FanPost

The KC/San Fran Connection

When I first heard about the Kansas City Chiefs trading for former San Francisco 49er, Alex Smith, my first instinct was disappointment. However, I thought about the long line of ex-niner quarterbacks that took the reins in K.C. and I began to change my tune. Joe Montana was the last quarterback to win a playoff game for the Chiefs (in fact, he won two), Steve Bono led the Chiefs to a 13-3 record in 1995, and Elvis Grbac even won a division title in 1997. All is good then, right? Not so fast. After doing a little deeper research, my first instincts may have actually been the correct ones.

Let’s start with the most recent 49er to wear a different shade of red: Elvis Grbac. Elvis joined the Chiefs in 1997 and due to injury; he was replaced after 10 games by Rich Gannon. Gannon won the next five games, but Grbac was given the starting gig for the season finale and the playoffs. After a 13-3 season, the Chiefs lost to the Denver Broncos in the Divisional Playoff game. Elvis’ career with the Chiefs never amounted to much in the four seasons with the club. He only won 55 percent of the games he started in Kansas City. He was 66 percent with the niners. He completed only 57 percent of his passes with the Chiefs, while 66 percent in San Francisco. He came to K.C. with an 85 quarterback rating and dropped that rating by five by the end of his Chiefs tenure. So when Trent Green showed up in 2001, Chiefs fans were happy to say that “Elvis has left the building”.

Before the Grbac era, the Chiefs entertained another San Fran backup in Steve Bono. Bono came to K.C. in 94 to sit behind the original 49er, Joe Montana. However in 1995, it was his turn to take over. In fact, I can remember reading a Sports Illustrated that had predicted the Chiefs to win it all under Bono. The Chiefs once again finished 13-3 and once again lost in the Divisional playoffs, this time to the Colts. This was the more painful playoff game. Len Elliot may still be in hiding. However, Bono didn’t do the Chiefs any favors. He was picked off three times and eventually benched for rich Gannon at the end of the game. Bono gave us one more mediocre year and finished his stint by winning 68 percent of his games for the Chiefs. He was 83 percent in San Francisco. He went from 61percent completions with the 49ers to 55 percent with the Chiefs and he dropped 13.4 points in quarterback rating. The Chiefs obviously won games with their stellar defense in that era.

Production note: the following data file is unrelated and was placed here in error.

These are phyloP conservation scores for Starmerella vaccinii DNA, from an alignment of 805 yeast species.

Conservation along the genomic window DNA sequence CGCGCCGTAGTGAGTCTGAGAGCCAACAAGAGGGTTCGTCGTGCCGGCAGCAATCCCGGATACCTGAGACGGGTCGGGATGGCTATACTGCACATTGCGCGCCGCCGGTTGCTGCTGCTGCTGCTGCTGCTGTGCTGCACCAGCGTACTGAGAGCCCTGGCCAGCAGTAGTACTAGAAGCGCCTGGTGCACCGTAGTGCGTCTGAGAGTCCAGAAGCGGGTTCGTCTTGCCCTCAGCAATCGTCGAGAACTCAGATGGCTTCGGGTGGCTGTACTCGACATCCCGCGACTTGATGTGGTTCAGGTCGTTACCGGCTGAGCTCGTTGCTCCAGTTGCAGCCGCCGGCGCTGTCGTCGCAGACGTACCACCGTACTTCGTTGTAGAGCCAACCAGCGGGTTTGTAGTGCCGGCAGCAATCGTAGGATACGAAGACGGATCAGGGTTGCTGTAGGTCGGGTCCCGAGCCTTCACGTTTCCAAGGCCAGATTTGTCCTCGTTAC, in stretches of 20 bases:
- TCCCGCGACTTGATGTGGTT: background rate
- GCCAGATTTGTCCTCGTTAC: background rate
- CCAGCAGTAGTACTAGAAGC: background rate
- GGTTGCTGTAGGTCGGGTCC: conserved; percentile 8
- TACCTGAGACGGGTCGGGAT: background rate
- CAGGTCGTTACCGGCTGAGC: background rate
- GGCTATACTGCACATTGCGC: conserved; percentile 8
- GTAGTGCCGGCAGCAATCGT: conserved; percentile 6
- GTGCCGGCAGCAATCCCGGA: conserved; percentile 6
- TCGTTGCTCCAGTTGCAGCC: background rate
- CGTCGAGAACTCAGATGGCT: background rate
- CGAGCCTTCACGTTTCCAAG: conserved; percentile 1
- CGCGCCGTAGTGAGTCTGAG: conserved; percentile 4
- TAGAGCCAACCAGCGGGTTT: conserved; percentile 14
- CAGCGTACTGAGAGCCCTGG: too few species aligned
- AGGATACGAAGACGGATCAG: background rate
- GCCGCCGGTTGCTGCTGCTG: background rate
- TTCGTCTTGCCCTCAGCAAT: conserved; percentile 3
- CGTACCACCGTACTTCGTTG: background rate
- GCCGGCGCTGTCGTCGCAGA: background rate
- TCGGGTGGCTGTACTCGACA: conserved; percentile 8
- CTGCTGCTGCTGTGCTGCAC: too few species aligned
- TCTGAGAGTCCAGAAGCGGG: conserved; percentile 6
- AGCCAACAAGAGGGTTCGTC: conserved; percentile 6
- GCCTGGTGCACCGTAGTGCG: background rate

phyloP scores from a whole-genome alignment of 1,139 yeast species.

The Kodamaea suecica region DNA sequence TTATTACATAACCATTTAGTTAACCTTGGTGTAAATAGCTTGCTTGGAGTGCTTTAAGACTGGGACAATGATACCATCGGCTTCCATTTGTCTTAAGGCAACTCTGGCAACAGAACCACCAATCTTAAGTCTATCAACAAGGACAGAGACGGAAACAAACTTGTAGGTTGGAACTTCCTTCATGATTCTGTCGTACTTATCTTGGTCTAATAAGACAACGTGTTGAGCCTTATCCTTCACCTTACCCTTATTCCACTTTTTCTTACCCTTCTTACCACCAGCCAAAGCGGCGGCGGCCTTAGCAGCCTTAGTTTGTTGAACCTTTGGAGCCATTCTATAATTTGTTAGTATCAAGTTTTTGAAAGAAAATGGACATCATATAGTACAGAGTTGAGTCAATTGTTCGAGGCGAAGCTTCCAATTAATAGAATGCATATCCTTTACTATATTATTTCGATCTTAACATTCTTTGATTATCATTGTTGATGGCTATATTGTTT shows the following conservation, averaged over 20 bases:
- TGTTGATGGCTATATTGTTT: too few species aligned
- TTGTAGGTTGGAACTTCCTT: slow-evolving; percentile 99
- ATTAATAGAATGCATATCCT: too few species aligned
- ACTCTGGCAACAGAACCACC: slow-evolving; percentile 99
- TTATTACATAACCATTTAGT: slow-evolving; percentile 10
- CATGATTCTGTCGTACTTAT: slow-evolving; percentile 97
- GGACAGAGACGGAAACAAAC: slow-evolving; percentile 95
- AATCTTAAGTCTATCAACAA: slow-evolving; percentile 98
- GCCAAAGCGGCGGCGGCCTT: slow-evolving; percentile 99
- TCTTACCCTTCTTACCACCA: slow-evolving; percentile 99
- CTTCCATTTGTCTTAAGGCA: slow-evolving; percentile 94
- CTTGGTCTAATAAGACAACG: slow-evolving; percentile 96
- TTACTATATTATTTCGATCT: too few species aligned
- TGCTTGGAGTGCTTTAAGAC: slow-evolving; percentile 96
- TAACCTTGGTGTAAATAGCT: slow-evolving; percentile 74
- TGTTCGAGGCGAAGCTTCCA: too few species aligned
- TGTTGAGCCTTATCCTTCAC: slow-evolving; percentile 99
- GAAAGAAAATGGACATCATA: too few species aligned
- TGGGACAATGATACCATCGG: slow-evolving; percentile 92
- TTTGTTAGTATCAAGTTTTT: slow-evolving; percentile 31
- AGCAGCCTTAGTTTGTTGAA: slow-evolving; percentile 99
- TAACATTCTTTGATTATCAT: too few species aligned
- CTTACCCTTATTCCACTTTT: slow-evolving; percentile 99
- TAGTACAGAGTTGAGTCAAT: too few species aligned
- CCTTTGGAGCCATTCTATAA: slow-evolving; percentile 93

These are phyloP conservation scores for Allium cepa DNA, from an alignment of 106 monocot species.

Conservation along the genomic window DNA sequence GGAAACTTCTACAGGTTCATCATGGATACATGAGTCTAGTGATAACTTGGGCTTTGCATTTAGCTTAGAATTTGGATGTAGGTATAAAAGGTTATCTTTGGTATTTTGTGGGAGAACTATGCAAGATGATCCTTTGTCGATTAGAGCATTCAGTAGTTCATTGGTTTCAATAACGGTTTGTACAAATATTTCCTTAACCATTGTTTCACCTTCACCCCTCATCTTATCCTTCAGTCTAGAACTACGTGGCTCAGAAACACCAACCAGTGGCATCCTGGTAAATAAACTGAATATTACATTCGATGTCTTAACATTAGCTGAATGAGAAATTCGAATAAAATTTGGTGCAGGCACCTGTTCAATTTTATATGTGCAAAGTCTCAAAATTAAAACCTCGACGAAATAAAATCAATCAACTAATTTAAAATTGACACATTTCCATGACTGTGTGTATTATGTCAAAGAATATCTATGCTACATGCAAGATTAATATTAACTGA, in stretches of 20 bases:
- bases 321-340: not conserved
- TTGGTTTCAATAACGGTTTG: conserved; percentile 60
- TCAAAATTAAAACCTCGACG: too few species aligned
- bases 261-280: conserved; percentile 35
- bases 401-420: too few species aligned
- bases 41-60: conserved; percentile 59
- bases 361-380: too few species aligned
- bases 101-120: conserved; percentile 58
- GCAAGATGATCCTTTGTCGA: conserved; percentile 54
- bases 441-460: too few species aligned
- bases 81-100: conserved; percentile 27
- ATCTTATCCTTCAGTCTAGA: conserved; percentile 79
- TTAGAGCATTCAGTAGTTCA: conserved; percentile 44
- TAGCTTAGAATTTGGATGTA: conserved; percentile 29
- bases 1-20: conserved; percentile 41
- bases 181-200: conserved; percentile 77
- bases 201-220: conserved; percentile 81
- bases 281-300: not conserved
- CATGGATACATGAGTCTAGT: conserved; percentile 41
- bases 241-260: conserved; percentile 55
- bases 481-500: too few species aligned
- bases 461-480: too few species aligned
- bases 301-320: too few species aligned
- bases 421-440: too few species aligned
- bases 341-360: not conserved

Now we get to the man that started it all, Joe Montana. Joe Cool was king. Our missing link, right? Well, I’m not quite sure. He never played a whole year because he couldn’t stay healthy (granted he was pushing 40). However, 1993 was a glorious year for Chiefs fans. Two come from behind playoff wins and a trip to the AFC Championship game really showed the talent and toughness of the Kansas City Chiefs. Montana did show his age though throughout the season. He only won 64 percent of his games in K.C. compared to 72 percent in San Francisco. His completion percentage was 3 percent less in K.C. and his quarterback rating was also down 8.5 points. But I am being picky on the aging Montana. He is the last quarterback to win a playoff game for the Chiefs and the Monday Night come-from-behind win against the Broncos is my all-time favorite Chiefs memory. So, I can let Joe off the hook.

Alex Smith steps in with a career winning percentage of 51 percent, completion percentage of 59 percent, and a quarterback rating of 79.1. If those stats drop like they did for the previous three quarterbacks, it could get very ugly for Smith. However, all three of those quarterbacks did go to the playoffs and one actually won a couple of them. I guess after a 2-14 season, Bono, Grbac, and certainly Montana would be far better than what we just went through.

This is a FanPost and does not necessarily reflect the views of Arrowhead Pride's writers or editors. It does reflect the views of this particular fan though, which is as important as the views of Arrowhead Pride writers or editors.

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